Senate passes sweeping bill to battle opioid epidemic
A Senate riven by disputes on a Supreme Court pick set aside the sniping long enough Monday to approve legislation to combat the opioid epidemic by limiting the runaway flow of addictive pills, expanding treatment and giving inspectors new tools to root out deadly fentanyl in the mail stream.
The lopsided 99-1 vote underscored the depth of the drug-overdose crisis that’s hammering every corner of the U.S. and resulted in 72,000 deaths in 2017, nearly 49,000 of which were from opioids.
“The scope is simply staggering,” said Sen. Gary Peters, Michigan Democrat.
The opioid bill packages proposals from 70 senators, giving them a chance to point to their efforts back home, as families and communities clamor for relief from a problem that’s so bad it’s denting the supply of available workers in some places.
“A comprehensive crisis demands a comprehensive solution. That’s exactly what this landmark legislation is,” said Senate Majority Leader Mitch McConnell.
Congress has pumped $7 billion into fighting the crisis over the past two years, mainly through state grants, though the new proposals make changes to policy and authorize new programs.
The package allows the Food and Drug Administration to require drugmakers to package certain opioids in three- or seven-day supply “blister packs” so patients don’t get more pills than they need and gives the National Institutes of Health authority to devote more funding to the development of non-addictive painkillers.
The legislation extends treatment option to addicted mothers and their babies, who may be born with withdrawal symptoms, and urges states to share information from their prescription drug monitoring programs, so they catch patients who are “doctor shopping” across borders.
Negotiators must smooth out a few differences between the Senate package and an opioids bill from the House, which acted in June, before President Trump can sign a bill into law. Still, senators savored their accomplishment, which won support from everyone except Sen. Mike Lee, Utah Republican.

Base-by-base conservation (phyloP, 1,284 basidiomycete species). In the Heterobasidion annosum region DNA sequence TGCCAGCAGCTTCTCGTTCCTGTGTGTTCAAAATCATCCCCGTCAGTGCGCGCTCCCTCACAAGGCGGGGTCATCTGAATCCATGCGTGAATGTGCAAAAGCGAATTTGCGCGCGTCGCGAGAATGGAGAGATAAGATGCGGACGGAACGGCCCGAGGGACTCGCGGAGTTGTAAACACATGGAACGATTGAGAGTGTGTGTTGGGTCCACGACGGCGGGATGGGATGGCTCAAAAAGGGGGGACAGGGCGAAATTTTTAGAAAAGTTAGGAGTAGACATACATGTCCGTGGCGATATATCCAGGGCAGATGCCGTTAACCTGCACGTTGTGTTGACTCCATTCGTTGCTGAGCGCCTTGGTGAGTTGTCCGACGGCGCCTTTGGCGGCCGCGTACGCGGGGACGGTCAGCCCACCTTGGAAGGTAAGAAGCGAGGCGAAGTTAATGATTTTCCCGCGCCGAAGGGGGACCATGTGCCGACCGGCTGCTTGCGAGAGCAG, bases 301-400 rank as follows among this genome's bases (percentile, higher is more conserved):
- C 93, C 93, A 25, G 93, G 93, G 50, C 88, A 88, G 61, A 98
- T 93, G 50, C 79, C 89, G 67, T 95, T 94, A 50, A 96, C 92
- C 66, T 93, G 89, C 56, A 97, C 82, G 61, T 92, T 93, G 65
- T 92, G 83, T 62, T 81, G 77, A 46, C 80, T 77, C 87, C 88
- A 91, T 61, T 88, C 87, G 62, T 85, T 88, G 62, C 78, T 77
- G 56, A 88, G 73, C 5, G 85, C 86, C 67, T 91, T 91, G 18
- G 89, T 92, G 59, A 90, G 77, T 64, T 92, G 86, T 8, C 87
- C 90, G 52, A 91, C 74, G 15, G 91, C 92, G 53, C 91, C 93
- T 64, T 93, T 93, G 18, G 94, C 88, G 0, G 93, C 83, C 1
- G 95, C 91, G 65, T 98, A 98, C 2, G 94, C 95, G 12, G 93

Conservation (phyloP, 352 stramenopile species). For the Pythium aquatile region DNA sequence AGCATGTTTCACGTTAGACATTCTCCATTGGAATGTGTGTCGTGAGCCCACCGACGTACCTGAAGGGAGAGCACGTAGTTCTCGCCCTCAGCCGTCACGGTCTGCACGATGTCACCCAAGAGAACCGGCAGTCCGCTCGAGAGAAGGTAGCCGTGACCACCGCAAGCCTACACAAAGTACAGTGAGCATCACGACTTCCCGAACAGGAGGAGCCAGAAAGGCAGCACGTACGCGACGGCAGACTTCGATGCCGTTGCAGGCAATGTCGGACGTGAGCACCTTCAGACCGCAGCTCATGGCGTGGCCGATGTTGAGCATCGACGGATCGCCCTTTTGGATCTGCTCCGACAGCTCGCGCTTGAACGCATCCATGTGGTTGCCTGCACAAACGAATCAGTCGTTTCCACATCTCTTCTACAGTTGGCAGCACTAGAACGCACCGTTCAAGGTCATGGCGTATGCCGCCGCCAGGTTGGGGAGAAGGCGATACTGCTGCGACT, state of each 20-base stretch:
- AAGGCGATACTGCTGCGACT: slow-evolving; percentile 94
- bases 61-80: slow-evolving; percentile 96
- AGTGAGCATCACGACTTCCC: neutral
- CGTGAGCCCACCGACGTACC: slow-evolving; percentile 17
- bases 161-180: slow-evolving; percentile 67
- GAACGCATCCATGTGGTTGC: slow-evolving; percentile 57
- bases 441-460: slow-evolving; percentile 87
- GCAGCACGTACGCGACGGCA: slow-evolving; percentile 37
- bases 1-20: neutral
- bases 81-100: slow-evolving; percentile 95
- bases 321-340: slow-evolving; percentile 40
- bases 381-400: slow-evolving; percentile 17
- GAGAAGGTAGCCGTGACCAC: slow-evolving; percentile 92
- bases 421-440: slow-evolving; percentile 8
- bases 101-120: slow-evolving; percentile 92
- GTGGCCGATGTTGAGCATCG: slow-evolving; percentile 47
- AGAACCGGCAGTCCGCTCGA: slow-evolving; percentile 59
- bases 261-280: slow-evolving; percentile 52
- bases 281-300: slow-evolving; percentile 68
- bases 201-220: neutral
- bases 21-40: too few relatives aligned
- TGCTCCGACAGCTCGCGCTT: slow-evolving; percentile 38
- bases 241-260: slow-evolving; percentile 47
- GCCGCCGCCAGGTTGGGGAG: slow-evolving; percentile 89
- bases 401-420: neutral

“On this one we’ve had real bipartisanship,” said Senate Minority Leader Charles E. Schumer, minutes after he accused Republicans of using “transparently partisan” tactics to nudge Mr. Trump’s embattled Supreme Court nominee Judge Brett M. Kavanaugh toward the bench.
The House bill would lift a ban on Medicaid funding for mental health facilities with more than 16 beds, saying it’s an antiquated holdover from a time when the nation feared “warehousing” of people in asylums. The change would cost money, however, senators left it out of their bill, pending further negotiations on how to pay for it.
“Their bill is a good bill. I think combining it with ours will help make it stronger,” said Sen. Lamar Alexander, the Tennessee Republican and Senate Health Committee chairman who wants to settle on a unified package by the end of this week, so both chambers can approve a final version.
Both chambers agreed to include the STOP Act, a provision that requires the U.S. Postal Service to demand electronic data on foreign packages before they arrive at ports of entry.
Private couriers like UPS and FedEx already procure advanced data, which U.S. Customs and Border Protection uses to target suspicious packages that might contain fentanyl from clandestine labs in China and elsewhere.
All packages from China, and 70 percent of the overall flow, must have the information available by the end of this year, and 100 percent global compliance is due by 2021.
It is a major victory for Sen. Rob Portman, Ohio Republican who offered the bill in 2016, as fentanyl-related deaths in his state skyrocketed.
Since then, lawmakers across the country have bemoaned the infiltration of synthetic opioids, which were tied to more than 29,000 deaths last year, according to federal data.
“We at least have to know what’s in these packages coming into our country, so law enforcement can stop some of this poison that’s overtaking our communities and robbing thousands and thousands of Americans of their God-given purpose in life. It’s not to be an addict, it’s not to overdose and die,” Mr. Portman said. “We can help.”